Airline profits are being squeezed this year, down 25 per cent on earlier estimates in a slowdown that's been felt around the world, including in New Zealand.
The International Air Transport Association today announced a downgrade of its outlook for the global air transport industry to a $US28 billion (NZ$42b) profit - down from $35.5b billion forecast in December last year.
Airline chiefs heard the business environment for airlines has deteriorated with rising fuel prices and a substantial weakening of world trade.
This year overall costs are expected to grow by 7.4 per cent, outpacing a 6.5 per cent rise in revenue.
Profit per passenger will fall to $6.12 (from $6.85 in 2018). In the Asia-Pacific region net profit for each passenger was $3.51, down nearly 30 per cent on last year.
''Margins are being squeezed by rising costs right across the board - including labour, fuel and infrastructure. Airlines will still turn a profit this year, but there is no easy money to be made," said the association's director general and chief executive Alexandre de Juniac.
Air New Zealand has adjusted its profit outlook this year, last week saying it expected its earnings to be at the lower end of forecasts.
The airline has dropped guidance for earnings this financial year to $340 million, the bottom of its previously announced range.
This allowed for a $25 million headwind from increased jet fuel prices.
In October last year it was forecasting pre-tax profit as high as $525m but had suffered from a marked dip in demand on domestic routes and inbound tourism was levelling off.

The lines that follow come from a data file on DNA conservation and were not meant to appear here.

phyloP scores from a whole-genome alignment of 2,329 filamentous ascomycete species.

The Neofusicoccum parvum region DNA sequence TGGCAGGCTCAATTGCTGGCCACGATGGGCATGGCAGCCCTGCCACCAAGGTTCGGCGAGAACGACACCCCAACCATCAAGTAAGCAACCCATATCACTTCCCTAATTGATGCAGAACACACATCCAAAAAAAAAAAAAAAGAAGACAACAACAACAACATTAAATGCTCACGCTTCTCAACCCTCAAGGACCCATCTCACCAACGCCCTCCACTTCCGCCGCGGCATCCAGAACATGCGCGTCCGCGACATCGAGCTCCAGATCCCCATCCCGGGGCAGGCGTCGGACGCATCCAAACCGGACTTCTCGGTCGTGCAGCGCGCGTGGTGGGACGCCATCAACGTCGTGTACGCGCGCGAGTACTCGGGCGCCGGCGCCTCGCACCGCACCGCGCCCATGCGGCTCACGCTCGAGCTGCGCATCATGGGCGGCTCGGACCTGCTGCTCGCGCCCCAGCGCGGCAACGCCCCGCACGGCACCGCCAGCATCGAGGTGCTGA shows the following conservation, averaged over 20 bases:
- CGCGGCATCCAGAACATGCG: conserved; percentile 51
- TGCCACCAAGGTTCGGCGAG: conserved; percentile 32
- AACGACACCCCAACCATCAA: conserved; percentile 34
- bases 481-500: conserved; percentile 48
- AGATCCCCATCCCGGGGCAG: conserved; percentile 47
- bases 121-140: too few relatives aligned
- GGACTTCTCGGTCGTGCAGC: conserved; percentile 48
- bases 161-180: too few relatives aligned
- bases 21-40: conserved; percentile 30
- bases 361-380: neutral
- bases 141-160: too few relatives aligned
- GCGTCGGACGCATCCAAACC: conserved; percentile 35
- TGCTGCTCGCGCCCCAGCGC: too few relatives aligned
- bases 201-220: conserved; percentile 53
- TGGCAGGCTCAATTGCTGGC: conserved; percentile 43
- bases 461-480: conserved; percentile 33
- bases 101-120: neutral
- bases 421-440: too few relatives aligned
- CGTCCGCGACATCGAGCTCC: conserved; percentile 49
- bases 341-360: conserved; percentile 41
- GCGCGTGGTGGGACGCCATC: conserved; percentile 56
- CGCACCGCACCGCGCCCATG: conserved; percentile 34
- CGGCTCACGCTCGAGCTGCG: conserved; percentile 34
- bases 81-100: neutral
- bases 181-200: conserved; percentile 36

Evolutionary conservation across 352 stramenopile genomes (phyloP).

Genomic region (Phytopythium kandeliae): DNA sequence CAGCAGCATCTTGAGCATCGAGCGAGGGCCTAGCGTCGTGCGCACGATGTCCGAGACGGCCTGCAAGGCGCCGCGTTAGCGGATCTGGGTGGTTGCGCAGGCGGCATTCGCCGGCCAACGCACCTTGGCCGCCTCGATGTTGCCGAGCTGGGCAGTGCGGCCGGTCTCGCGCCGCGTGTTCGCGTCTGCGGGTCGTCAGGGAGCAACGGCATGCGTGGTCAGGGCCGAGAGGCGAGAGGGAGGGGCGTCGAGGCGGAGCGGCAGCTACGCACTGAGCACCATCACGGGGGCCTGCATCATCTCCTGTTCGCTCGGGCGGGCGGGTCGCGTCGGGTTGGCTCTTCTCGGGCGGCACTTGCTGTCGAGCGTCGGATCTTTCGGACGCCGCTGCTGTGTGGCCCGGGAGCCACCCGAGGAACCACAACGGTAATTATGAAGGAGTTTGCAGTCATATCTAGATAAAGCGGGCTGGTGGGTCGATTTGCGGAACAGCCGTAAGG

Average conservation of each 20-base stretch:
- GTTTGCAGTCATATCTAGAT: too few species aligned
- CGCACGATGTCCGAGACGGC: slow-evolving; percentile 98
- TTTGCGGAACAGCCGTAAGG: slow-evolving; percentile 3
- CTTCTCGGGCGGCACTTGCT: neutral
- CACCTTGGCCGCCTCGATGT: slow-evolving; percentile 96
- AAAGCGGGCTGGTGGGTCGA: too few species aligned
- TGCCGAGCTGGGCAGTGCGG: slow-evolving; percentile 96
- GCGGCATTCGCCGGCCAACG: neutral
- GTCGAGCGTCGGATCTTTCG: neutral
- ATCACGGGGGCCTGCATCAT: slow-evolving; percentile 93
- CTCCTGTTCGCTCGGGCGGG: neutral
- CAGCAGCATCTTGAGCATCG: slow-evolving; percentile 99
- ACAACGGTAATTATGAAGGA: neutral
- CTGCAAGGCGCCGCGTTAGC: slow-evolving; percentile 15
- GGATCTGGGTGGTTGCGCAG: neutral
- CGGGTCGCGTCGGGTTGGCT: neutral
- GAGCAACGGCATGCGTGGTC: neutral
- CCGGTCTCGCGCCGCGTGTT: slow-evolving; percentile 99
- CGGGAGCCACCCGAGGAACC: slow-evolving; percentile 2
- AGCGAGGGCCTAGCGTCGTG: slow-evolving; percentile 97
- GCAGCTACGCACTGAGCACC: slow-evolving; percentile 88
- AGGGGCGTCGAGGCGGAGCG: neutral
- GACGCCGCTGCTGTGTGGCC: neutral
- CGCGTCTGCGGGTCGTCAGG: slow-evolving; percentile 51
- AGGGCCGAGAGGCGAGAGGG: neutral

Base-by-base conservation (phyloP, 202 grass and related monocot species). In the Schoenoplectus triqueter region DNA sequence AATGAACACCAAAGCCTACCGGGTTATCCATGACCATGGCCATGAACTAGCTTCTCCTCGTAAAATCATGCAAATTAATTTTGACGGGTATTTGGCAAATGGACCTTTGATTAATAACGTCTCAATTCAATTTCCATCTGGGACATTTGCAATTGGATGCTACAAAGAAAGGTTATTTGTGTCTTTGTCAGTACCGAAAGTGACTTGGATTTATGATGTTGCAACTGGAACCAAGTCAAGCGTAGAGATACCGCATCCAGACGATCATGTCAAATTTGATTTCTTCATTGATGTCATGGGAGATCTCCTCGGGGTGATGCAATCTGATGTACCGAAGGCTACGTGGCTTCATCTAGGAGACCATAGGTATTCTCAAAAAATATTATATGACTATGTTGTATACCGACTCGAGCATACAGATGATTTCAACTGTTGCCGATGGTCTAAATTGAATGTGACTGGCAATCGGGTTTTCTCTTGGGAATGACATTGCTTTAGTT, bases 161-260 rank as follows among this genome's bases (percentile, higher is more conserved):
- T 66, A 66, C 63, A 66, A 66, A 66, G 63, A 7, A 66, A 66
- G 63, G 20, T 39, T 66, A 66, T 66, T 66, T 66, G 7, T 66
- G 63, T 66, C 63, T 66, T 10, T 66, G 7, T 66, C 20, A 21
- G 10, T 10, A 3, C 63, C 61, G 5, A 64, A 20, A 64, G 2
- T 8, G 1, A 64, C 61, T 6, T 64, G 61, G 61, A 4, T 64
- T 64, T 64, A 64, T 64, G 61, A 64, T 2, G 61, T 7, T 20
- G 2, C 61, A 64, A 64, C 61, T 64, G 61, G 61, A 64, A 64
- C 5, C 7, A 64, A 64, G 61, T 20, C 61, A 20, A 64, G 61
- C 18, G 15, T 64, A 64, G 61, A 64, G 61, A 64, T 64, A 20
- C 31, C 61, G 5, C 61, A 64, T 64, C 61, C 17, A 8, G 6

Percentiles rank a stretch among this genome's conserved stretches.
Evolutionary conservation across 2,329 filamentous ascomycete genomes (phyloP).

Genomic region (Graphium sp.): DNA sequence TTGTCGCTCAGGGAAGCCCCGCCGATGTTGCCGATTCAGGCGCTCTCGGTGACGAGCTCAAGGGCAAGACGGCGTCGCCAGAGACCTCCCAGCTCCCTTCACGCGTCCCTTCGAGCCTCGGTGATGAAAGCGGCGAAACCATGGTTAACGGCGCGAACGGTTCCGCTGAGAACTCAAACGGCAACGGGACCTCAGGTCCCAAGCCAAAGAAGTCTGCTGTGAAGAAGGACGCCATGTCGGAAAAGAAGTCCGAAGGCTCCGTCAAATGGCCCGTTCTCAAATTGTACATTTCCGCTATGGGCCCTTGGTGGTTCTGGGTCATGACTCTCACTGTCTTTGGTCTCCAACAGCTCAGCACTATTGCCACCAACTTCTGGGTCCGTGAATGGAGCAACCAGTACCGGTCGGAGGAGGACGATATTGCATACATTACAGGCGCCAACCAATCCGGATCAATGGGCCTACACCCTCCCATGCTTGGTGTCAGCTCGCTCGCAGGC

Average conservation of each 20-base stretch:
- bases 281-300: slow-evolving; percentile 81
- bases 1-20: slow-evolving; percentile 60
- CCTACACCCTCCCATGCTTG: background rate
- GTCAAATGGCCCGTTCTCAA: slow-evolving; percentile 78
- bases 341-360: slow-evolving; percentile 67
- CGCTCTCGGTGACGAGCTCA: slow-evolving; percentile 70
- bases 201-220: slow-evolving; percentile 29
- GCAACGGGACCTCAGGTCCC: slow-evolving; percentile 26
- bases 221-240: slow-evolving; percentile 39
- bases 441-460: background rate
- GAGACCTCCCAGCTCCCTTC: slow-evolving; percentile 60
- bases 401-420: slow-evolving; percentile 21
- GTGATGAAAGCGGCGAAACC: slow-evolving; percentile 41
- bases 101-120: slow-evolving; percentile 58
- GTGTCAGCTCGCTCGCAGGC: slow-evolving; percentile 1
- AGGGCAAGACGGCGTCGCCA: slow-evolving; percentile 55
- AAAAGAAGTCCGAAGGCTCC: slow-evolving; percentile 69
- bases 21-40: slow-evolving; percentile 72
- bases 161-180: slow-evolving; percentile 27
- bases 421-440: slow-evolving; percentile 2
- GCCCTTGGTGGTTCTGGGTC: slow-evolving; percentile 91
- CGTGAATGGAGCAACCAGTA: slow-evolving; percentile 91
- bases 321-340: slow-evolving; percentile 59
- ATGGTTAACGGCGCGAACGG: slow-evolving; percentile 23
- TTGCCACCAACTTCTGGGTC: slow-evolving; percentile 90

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The airline will cut frequency on its domestic routes by about 2 per cent from next month to save costs and improve yields, prompting a warning that air fares could rise.
Consultants have also been called in to cut overhead costs at its head office by 5 per cent.
Domestic rival Jetstar is also trimming some services over winter and next month Virgin Australia will cut back some transtasman flights over winter.
The airline, which is going it alone after a bust up with Air New Zealand last year, put on extra transtasman flights on from last October but says it will cut Auckland-Sydney services from 18 to 15 a week and the Sydney-Christchurch service will drop back to a seasonal service.
''Virgin Australia remains committed to the transtasman market and will continue to operate 200 services per week between Australia and New Zealand over the July to September period,'' said a spokeswoman.
Auckland Airport's general manager of aeronautical commercial, Scott Tasker, said the Tasman remained a ''dynamic'' market with all carriers continually adjusting capacity.
Air New Zealand has about 41 per cent of capacity, Qantas and Jetstar about 34 per cent and Virgin 17 per cent. The remainder of seats are flown by Latam and China Airlines.
Tasker said having Virgin was important.
''To have a third airline is very important for competition.''
Airline chiefs are meeting in Seoul, South Korea, for IATA's annual meeting where they were told the high price of fuel in last year ($71.6 per barrel) will continue this year with an average cost of $70.00/barrel expected.
This was 27.5 per cent higher than in 2017. Total passenger numbers are expected to rise to 4.6 billion, up from 4.4 billion last year.
Airlines agreed on a concerted global push for the implementation of the ''One ID'' initiative, which uses a single biometric identifier to move passengers through the airport, without the need for paper travel documents.
The IATA resolution calls for airlines, airports and governments to work together to promote and implement a paperless passenger process using biometric recognition.